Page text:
Friday, December 25, 2009

Yosef and the Consciousness of Redemption

A friend once told me a story about two relatives of his that were survivors from the Holocaust; they were a brother and a sister named Yaakov and Sarah. I don’t remember all the details, but like so many families during the war they were separated and sent to labor camps.

After the war, Sarah, still only a young adult, somehow made it to America on her own. She never found conclusive evidence for the deaths of her family, including her beloved brother Yaakov. Many years passed, and no new information surfaced; she had no reason but to assume the worst.

Thirty years later, the phone rang. She said hello, but there was only silence. She said hello again, and still silence. Then she heard two words that sent a chill through her body: “It’s Yaakov.”

I don’t remember how Yaakov made it to America, or how he had survived the war and the years after, but I’m reminded of this haunting story every year when we read the Torah portion Vayigash.

The climax of the story of Yosef and his brothers reaches its momentous peak with possibly the two most evocative words in the entire Torah: Ani Yosef, I am Yosef.

Rabbi Mordechai Yosef, known as the Ishbitzer, one of our great Polish Chasidic sages, gives us a broader insight into the impact contained within these two words. He explains that the story of Yosef and his brothers is the model for the future redemption of the Jewish people.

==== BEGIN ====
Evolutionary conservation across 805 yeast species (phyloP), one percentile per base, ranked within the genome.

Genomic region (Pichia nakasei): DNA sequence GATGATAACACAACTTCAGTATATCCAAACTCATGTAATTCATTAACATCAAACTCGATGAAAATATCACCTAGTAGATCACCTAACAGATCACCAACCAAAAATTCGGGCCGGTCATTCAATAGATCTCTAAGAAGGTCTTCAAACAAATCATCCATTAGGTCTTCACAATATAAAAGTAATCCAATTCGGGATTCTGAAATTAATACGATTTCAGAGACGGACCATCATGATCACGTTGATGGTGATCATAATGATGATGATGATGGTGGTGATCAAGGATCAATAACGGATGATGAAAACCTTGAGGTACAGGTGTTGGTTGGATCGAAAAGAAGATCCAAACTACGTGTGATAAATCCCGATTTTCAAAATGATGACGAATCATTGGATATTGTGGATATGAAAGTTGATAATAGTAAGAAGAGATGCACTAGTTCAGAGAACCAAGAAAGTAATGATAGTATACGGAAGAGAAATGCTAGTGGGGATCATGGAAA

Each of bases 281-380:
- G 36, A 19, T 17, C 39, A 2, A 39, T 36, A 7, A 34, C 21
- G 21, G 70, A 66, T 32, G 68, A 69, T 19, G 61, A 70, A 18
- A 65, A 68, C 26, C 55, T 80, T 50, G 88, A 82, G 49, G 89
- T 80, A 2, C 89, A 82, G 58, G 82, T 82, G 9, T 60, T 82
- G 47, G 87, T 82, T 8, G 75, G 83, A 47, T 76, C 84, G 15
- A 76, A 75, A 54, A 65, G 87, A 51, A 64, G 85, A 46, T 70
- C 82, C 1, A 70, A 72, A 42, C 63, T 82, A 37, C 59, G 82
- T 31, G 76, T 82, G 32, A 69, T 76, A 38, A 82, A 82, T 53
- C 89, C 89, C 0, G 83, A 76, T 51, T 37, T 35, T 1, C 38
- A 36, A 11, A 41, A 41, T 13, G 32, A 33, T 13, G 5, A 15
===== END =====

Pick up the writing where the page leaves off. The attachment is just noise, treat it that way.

From the brothers’ perspective, their journey has gone completely awry. Binyamin has been taken captive by an Egyptian ruler for a crime he did not commit, and the consequences for returning without him are too great to bear. After hearing the news, their father Ya’akov would be dead to the world. The brothers had no hope in sight.

Yet Yehuda’s plea to take him as a servant instead of Binyamin opened Yosef’s heart: “I am Yosef,” he cried out. It was not you, but God who sent me here to provide for my father and for our family. Suddenly, salvation arrived from the very source of their impending tragedy.

Everything changed the moment Yosef revealed himself. Yet the only real transformation was the perspective of the brothers. Salvation arrived through a shift in consciousness.